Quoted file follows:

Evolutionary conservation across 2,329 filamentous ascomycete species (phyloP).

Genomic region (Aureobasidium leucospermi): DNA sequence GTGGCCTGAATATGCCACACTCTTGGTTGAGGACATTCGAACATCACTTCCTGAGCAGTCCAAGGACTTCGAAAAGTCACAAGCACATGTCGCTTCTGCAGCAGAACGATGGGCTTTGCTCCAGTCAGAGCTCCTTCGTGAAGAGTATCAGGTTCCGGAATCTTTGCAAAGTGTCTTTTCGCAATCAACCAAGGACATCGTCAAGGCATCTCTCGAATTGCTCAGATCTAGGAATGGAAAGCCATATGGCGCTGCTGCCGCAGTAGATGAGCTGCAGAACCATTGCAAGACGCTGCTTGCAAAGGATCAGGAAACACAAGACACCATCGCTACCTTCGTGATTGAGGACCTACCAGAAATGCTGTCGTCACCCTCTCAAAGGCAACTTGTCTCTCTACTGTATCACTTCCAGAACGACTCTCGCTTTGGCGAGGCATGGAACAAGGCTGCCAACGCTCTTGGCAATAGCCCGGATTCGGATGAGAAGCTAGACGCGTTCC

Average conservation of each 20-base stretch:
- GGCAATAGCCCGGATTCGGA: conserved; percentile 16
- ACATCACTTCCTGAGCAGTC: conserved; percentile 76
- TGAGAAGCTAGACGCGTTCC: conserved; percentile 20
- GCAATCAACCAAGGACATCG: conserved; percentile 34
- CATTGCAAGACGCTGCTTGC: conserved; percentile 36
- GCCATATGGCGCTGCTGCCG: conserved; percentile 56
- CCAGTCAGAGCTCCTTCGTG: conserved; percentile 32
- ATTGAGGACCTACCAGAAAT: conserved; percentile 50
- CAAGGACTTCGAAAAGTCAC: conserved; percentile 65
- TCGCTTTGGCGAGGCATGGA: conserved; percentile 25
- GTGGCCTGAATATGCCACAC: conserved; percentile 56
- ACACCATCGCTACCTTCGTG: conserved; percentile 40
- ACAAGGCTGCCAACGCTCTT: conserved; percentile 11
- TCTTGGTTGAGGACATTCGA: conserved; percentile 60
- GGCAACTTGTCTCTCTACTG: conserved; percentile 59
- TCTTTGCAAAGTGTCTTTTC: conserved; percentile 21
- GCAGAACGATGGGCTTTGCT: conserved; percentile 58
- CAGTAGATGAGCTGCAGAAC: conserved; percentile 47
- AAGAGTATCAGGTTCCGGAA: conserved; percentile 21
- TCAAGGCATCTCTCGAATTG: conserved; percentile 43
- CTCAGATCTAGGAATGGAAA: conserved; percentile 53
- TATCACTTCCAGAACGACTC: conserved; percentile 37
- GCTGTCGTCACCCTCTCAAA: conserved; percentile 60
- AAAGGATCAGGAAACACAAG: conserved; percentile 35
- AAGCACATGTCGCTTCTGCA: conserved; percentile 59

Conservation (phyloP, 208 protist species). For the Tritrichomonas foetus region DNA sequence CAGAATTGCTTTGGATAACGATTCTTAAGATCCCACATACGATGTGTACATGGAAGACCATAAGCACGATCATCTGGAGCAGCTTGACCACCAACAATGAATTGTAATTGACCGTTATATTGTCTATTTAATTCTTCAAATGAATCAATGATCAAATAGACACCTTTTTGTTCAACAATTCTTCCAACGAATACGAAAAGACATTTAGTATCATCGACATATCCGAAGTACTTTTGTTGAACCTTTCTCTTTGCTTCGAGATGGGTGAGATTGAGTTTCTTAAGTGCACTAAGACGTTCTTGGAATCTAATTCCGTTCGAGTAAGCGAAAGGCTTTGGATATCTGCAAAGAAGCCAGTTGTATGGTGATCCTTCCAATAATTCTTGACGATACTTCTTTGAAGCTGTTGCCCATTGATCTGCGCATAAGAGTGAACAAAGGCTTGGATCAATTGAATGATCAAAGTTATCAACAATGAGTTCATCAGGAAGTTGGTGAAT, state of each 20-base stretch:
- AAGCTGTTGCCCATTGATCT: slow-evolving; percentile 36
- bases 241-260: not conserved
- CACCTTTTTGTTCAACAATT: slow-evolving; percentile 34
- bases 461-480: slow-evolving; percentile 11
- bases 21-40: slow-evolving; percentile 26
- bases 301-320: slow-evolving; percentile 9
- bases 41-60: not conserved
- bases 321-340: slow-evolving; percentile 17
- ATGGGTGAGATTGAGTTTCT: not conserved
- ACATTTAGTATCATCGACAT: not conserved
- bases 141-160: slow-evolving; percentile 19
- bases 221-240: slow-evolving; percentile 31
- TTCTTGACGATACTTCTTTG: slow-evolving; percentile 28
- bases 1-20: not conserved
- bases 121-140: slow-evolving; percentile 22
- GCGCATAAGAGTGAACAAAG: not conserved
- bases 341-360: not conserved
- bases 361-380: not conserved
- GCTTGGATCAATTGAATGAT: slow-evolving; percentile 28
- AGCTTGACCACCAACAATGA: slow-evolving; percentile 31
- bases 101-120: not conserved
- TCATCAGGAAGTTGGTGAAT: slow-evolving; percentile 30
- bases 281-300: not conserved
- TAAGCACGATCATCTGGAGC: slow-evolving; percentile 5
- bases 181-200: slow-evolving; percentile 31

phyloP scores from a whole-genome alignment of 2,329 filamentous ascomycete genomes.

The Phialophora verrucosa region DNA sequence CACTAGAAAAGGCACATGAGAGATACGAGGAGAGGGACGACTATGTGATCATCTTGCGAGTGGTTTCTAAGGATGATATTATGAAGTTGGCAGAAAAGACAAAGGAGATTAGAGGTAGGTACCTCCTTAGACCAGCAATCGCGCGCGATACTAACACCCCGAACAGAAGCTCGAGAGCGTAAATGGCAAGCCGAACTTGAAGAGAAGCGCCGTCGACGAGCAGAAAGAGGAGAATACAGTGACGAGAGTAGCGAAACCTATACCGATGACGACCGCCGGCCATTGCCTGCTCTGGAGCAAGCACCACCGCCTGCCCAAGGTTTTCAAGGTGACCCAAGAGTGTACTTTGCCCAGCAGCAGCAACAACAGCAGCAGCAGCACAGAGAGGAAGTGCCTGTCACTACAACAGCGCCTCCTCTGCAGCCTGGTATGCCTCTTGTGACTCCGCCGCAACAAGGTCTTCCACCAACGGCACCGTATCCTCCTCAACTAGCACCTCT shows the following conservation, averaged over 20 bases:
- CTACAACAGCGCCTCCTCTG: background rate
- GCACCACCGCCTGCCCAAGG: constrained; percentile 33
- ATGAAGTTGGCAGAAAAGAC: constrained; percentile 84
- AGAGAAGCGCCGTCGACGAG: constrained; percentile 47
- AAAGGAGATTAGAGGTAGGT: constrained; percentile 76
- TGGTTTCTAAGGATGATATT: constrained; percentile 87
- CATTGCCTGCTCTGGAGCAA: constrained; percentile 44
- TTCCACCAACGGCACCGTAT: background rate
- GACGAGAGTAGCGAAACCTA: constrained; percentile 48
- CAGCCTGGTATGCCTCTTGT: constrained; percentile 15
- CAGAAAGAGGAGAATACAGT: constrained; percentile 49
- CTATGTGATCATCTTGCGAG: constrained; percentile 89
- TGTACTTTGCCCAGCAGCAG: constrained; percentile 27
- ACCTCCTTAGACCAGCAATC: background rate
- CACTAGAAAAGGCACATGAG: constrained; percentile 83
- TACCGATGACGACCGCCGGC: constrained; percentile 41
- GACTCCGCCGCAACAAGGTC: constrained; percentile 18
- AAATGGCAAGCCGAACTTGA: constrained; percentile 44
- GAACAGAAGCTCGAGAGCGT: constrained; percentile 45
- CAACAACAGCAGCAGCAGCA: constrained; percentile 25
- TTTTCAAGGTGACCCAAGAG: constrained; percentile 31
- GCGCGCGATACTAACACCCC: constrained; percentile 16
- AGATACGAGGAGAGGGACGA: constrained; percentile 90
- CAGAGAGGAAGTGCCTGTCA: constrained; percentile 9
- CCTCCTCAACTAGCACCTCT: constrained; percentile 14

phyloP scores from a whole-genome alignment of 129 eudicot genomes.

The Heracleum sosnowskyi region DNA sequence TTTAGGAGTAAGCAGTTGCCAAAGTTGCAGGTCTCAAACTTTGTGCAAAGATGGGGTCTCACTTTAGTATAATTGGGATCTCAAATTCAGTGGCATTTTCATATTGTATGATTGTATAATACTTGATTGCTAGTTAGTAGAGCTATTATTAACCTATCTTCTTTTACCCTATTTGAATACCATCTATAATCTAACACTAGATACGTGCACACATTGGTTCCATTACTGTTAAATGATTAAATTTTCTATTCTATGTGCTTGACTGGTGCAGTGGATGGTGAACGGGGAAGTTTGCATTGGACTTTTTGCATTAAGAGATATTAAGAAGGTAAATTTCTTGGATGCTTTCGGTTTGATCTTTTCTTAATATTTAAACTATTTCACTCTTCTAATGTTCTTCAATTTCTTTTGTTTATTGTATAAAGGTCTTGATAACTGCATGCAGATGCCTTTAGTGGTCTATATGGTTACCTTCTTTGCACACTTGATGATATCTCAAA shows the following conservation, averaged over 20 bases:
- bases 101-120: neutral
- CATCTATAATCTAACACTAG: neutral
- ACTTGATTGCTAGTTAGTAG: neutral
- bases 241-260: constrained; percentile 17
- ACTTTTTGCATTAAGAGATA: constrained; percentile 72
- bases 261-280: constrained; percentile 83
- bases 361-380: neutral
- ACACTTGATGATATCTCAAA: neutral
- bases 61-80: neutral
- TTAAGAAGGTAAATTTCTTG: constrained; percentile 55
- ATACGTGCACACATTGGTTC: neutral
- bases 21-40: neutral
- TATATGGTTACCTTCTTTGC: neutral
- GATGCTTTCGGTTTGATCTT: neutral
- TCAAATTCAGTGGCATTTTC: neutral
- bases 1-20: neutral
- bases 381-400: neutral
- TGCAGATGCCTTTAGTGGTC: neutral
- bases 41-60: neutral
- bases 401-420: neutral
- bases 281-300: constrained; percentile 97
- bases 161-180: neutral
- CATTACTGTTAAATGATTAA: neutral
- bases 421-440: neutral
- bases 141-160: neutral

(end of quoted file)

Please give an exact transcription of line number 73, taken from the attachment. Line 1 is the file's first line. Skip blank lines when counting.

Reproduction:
- GACTCCGCCGCAACAAGGTC: constrained; percentile 18